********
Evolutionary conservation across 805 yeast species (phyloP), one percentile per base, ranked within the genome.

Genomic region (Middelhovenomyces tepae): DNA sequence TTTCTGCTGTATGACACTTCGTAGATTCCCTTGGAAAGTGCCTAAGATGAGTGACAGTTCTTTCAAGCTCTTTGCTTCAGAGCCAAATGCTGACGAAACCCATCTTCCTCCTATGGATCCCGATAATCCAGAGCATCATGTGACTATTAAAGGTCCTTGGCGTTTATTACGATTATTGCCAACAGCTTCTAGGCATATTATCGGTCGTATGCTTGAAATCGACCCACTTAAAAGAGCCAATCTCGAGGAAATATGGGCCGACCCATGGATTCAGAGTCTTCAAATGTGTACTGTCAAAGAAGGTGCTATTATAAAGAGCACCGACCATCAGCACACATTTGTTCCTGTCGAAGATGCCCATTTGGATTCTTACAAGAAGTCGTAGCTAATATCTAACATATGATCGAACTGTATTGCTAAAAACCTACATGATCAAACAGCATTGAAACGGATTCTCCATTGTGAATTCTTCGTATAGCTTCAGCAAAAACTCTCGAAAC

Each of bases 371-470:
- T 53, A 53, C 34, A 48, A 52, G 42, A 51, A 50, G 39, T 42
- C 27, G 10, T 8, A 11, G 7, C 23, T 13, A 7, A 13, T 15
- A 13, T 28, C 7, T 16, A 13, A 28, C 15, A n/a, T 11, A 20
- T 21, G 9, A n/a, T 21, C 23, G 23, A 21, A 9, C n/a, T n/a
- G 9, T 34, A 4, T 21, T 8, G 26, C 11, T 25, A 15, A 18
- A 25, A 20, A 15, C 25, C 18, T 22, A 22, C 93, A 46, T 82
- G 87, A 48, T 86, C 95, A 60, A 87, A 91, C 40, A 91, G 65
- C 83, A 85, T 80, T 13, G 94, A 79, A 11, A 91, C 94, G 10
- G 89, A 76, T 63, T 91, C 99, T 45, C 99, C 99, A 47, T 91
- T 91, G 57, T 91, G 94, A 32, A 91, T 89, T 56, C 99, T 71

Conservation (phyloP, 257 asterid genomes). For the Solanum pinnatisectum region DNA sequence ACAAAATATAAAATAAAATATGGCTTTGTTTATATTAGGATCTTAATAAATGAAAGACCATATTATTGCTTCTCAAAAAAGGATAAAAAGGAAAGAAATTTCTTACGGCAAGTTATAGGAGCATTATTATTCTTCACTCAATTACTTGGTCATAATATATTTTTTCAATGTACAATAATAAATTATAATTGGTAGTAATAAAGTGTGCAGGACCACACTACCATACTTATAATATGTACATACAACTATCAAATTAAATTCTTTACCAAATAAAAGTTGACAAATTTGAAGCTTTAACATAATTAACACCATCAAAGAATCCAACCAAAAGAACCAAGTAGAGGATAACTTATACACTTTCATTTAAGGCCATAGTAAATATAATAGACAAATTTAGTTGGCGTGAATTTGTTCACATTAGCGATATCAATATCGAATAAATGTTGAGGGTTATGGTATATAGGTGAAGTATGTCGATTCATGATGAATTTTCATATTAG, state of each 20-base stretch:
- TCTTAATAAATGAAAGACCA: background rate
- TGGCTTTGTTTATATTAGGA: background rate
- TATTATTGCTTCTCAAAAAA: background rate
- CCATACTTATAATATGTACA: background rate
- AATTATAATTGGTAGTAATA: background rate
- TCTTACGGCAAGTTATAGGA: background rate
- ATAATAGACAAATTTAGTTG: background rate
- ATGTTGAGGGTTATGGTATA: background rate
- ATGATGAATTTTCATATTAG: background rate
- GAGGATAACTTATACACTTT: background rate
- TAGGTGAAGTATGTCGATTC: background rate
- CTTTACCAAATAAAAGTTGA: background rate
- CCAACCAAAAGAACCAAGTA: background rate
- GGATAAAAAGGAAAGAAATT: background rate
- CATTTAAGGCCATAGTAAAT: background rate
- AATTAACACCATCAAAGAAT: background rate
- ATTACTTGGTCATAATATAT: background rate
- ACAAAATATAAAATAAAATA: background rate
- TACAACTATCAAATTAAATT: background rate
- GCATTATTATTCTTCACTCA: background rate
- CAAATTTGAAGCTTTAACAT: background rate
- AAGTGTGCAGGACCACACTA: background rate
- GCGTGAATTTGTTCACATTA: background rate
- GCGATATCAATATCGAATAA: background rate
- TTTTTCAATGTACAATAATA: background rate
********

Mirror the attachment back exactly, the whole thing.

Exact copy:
Evolutionary conservation across 805 yeast species (phyloP), one percentile per base, ranked within the genome.

Genomic region (Middelhovenomyces tepae): DNA sequence TTTCTGCTGTATGACACTTCGTAGATTCCCTTGGAAAGTGCCTAAGATGAGTGACAGTTCTTTCAAGCTCTTTGCTTCAGAGCCAAATGCTGACGAAACCCATCTTCCTCCTATGGATCCCGATAATCCAGAGCATCATGTGACTATTAAAGGTCCTTGGCGTTTATTACGATTATTGCCAACAGCTTCTAGGCATATTATCGGTCGTATGCTTGAAATCGACCCACTTAAAAGAGCCAATCTCGAGGAAATATGGGCCGACCCATGGATTCAGAGTCTTCAAATGTGTACTGTCAAAGAAGGTGCTATTATAAAGAGCACCGACCATCAGCACACATTTGTTCCTGTCGAAGATGCCCATTTGGATTCTTACAAGAAGTCGTAGCTAATATCTAACATATGATCGAACTGTATTGCTAAAAACCTACATGATCAAACAGCATTGAAACGGATTCTCCATTGTGAATTCTTCGTATAGCTTCAGCAAAAACTCTCGAAAC

Each of bases 371-470:
- T 53, A 53, C 34, A 48, A 52, G 42, A 51, A 50, G 39, T 42
- C 27, G 10, T 8, A 11, G 7, C 23, T 13, A 7, A 13, T 15
- A 13, T 28, C 7, T 16, A 13, A 28, C 15, A n/a, T 11, A 20
- T 21, G 9, A n/a, T 21, C 23, G 23, A 21, A 9, C n/a, T n/a
- G 9, T 34, A 4, T 21, T 8, G 26, C 11, T 25, A 15, A 18
- A 25, A 20, A 15, C 25, C 18, T 22, A 22, C 93, A 46, T 82
- G 87, A 48, T 86, C 95, A 60, A 87, A 91, C 40, A 91, G 65
- C 83, A 85, T 80, T 13, G 94, A 79, A 11, A 91, C 94, G 10
- G 89, A 76, T 63, T 91, C 99, T 45, C 99, C 99, A 47, T 91
- T 91, G 57, T 91, G 94, A 32, A 91, T 89, T 56, C 99, T 71

Conservation (phyloP, 257 asterid genomes). For the Solanum pinnatisectum region DNA sequence ACAAAATATAAAATAAAATATGGCTTTGTTTATATTAGGATCTTAATAAATGAAAGACCATATTATTGCTTCTCAAAAAAGGATAAAAAGGAAAGAAATTTCTTACGGCAAGTTATAGGAGCATTATTATTCTTCACTCAATTACTTGGTCATAATATATTTTTTCAATGTACAATAATAAATTATAATTGGTAGTAATAAAGTGTGCAGGACCACACTACCATACTTATAATATGTACATACAACTATCAAATTAAATTCTTTACCAAATAAAAGTTGACAAATTTGAAGCTTTAACATAATTAACACCATCAAAGAATCCAACCAAAAGAACCAAGTAGAGGATAACTTATACACTTTCATTTAAGGCCATAGTAAATATAATAGACAAATTTAGTTGGCGTGAATTTGTTCACATTAGCGATATCAATATCGAATAAATGTTGAGGGTTATGGTATATAGGTGAAGTATGTCGATTCATGATGAATTTTCATATTAG, state of each 20-base stretch:
- TCTTAATAAATGAAAGACCA: background rate
- TGGCTTTGTTTATATTAGGA: background rate
- TATTATTGCTTCTCAAAAAA: background rate
- CCATACTTATAATATGTACA: background rate
- AATTATAATTGGTAGTAATA: background rate
- TCTTACGGCAAGTTATAGGA: background rate
- ATAATAGACAAATTTAGTTG: background rate
- ATGTTGAGGGTTATGGTATA: background rate
- ATGATGAATTTTCATATTAG: background rate
- GAGGATAACTTATACACTTT: background rate
- TAGGTGAAGTATGTCGATTC: background rate
- CTTTACCAAATAAAAGTTGA: background rate
- CCAACCAAAAGAACCAAGTA: background rate
- GGATAAAAAGGAAAGAAATT: background rate
- CATTTAAGGCCATAGTAAAT: background rate
- AATTAACACCATCAAAGAAT: background rate
- ATTACTTGGTCATAATATAT: background rate
- ACAAAATATAAAATAAAATA: background rate
- TACAACTATCAAATTAAATT: background rate
- GCATTATTATTCTTCACTCA: background rate
- CAAATTTGAAGCTTTAACAT: background rate
- AAGTGTGCAGGACCACACTA: background rate
- GCGTGAATTTGTTCACATTA: background rate
- GCGATATCAATATCGAATAA: background rate
- TTTTTCAATGTACAATAATA: background rate